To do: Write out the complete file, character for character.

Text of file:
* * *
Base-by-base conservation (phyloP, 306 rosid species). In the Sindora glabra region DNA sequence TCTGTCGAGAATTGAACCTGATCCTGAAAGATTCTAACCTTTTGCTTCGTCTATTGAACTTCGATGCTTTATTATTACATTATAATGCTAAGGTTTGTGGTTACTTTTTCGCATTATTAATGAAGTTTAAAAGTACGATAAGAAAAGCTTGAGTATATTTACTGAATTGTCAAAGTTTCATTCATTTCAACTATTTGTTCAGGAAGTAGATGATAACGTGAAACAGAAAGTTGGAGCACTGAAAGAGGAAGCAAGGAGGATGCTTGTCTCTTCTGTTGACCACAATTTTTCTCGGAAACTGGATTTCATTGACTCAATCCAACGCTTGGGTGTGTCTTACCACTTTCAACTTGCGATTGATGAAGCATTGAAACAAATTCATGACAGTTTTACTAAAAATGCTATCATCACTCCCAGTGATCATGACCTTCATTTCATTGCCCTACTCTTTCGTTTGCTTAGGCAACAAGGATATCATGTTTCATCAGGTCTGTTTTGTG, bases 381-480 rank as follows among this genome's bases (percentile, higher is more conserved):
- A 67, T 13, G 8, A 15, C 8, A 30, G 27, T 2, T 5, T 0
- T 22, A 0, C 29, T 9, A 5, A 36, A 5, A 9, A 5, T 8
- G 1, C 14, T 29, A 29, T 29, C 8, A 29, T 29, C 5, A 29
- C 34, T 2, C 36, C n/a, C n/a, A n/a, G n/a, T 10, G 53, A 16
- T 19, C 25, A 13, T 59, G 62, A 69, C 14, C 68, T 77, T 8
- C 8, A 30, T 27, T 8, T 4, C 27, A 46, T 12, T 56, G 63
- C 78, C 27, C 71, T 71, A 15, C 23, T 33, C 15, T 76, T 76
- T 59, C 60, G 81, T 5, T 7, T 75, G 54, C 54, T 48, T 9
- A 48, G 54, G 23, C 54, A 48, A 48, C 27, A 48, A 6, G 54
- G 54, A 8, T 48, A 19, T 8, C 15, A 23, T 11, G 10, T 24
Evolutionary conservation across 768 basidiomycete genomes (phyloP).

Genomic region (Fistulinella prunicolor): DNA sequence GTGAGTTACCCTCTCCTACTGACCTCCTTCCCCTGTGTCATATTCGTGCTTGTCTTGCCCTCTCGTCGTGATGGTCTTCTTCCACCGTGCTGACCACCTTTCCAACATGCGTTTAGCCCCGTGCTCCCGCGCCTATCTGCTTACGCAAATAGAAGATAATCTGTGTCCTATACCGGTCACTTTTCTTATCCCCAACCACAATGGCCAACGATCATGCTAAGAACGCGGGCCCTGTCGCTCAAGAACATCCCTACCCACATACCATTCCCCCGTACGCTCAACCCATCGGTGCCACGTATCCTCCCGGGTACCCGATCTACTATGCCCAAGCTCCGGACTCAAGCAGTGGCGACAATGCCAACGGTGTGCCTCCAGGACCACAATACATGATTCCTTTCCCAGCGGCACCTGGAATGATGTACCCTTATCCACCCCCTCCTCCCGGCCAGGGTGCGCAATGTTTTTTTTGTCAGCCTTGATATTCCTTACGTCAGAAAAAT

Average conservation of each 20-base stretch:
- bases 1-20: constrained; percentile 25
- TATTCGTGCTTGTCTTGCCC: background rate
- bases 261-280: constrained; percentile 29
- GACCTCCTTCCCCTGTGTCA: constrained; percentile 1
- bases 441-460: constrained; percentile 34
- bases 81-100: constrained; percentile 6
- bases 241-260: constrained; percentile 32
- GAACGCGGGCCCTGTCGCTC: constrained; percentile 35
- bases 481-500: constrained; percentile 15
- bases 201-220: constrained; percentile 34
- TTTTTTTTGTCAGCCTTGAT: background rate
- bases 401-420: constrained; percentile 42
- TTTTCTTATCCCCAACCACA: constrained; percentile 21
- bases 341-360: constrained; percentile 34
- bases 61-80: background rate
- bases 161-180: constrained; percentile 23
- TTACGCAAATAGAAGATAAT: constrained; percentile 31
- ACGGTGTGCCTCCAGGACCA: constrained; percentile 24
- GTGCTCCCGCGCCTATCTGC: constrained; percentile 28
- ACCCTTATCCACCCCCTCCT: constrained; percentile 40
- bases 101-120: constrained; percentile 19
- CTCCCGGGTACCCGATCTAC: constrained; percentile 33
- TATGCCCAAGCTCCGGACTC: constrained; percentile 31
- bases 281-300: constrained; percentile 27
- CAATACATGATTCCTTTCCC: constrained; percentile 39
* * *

Base-by-base conservation (phyloP, 306 rosid species). In the Sindora glabra region DNA sequence TCTGTCGAGAATTGAACCTGATCCTGAAAGATTCTAACCTTTTGCTTCGTCTATTGAACTTCGATGCTTTATTATTACATTATAATGCTAAGGTTTGTGGTTACTTTTTCGCATTATTAATGAAGTTTAAAAGTACGATAAGAAAAGCTTGAGTATATTTACTGAATTGTCAAAGTTTCATTCATTTCAACTATTTGTTCAGGAAGTAGATGATAACGTGAAACAGAAAGTTGGAGCACTGAAAGAGGAAGCAAGGAGGATGCTTGTCTCTTCTGTTGACCACAATTTTTCTCGGAAACTGGATTTCATTGACTCAATCCAACGCTTGGGTGTGTCTTACCACTTTCAACTTGCGATTGATGAAGCATTGAAACAAATTCATGACAGTTTTACTAAAAATGCTATCATCACTCCCAGTGATCATGACCTTCATTTCATTGCCCTACTCTTTCGTTTGCTTAGGCAACAAGGATATCATGTTTCATCAGGTCTGTTTTGTG, bases 381-480 rank as follows among this genome's bases (percentile, higher is more conserved):
- A 67, T 13, G 8, A 15, C 8, A 30, G 27, T 2, T 5, T 0
- T 22, A 0, C 29, T 9, A 5, A 36, A 5, A 9, A 5, T 8
- G 1, C 14, T 29, A 29, T 29, C 8, A 29, T 29, C 5, A 29
- C 34, T 2, C 36, C n/a, C n/a, A n/a, G n/a, T 10, G 53, A 16
- T 19, C 25, A 13, T 59, G 62, A 69, C 14, C 68, T 77, T 8
- C 8, A 30, T 27, T 8, T 4, C 27, A 46, T 12, T 56, G 63
- C 78, C 27, C 71, T 71, A 15, C 23, T 33, C 15, T 76, T 76
- T 59, C 60, G 81, T 5, T 7, T 75, G 54, C 54, T 48, T 9
- A 48, G 54, G 23, C 54, A 48, A 48, C 27, A 48, A 6, G 54
- G 54, A 8, T 48, A 19, T 8, C 15, A 23, T 11, G 10, T 24
Evolutionary conservation across 768 basidiomycete genomes (phyloP).

Genomic region (Fistulinella prunicolor): DNA sequence GTGAGTTACCCTCTCCTACTGACCTCCTTCCCCTGTGTCATATTCGTGCTTGTCTTGCCCTCTCGTCGTGATGGTCTTCTTCCACCGTGCTGACCACCTTTCCAACATGCGTTTAGCCCCGTGCTCCCGCGCCTATCTGCTTACGCAAATAGAAGATAATCTGTGTCCTATACCGGTCACTTTTCTTATCCCCAACCACAATGGCCAACGATCATGCTAAGAACGCGGGCCCTGTCGCTCAAGAACATCCCTACCCACATACCATTCCCCCGTACGCTCAACCCATCGGTGCCACGTATCCTCCCGGGTACCCGATCTACTATGCCCAAGCTCCGGACTCAAGCAGTGGCGACAATGCCAACGGTGTGCCTCCAGGACCACAATACATGATTCCTTTCCCAGCGGCACCTGGAATGATGTACCCTTATCCACCCCCTCCTCCCGGCCAGGGTGCGCAATGTTTTTTTTGTCAGCCTTGATATTCCTTACGTCAGAAAAAT

Average conservation of each 20-base stretch:
- bases 1-20: constrained; percentile 25
- TATTCGTGCTTGTCTTGCCC: background rate
- bases 261-280: constrained; percentile 29
- GACCTCCTTCCCCTGTGTCA: constrained; percentile 1
- bases 441-460: constrained; percentile 34
- bases 81-100: constrained; percentile 6
- bases 241-260: constrained; percentile 32
- GAACGCGGGCCCTGTCGCTC: constrained; percentile 35
- bases 481-500: constrained; percentile 15
- bases 201-220: constrained; percentile 34
- TTTTTTTTGTCAGCCTTGAT: background rate
- bases 401-420: constrained; percentile 42
- TTTTCTTATCCCCAACCACA: constrained; percentile 21
- bases 341-360: constrained; percentile 34
- bases 61-80: background rate
- bases 161-180: constrained; percentile 23
- TTACGCAAATAGAAGATAAT: constrained; percentile 31
- ACGGTGTGCCTCCAGGACCA: constrained; percentile 24
- GTGCTCCCGCGCCTATCTGC: constrained; percentile 28
- ACCCTTATCCACCCCCTCCT: constrained; percentile 40
- bases 101-120: constrained; percentile 19
- CTCCCGGGTACCCGATCTAC: constrained; percentile 33
- TATGCCCAAGCTCCGGACTC: constrained; percentile 31
- bases 281-300: constrained; percentile 27
- CAATACATGATTCCTTTCCC: constrained; percentile 39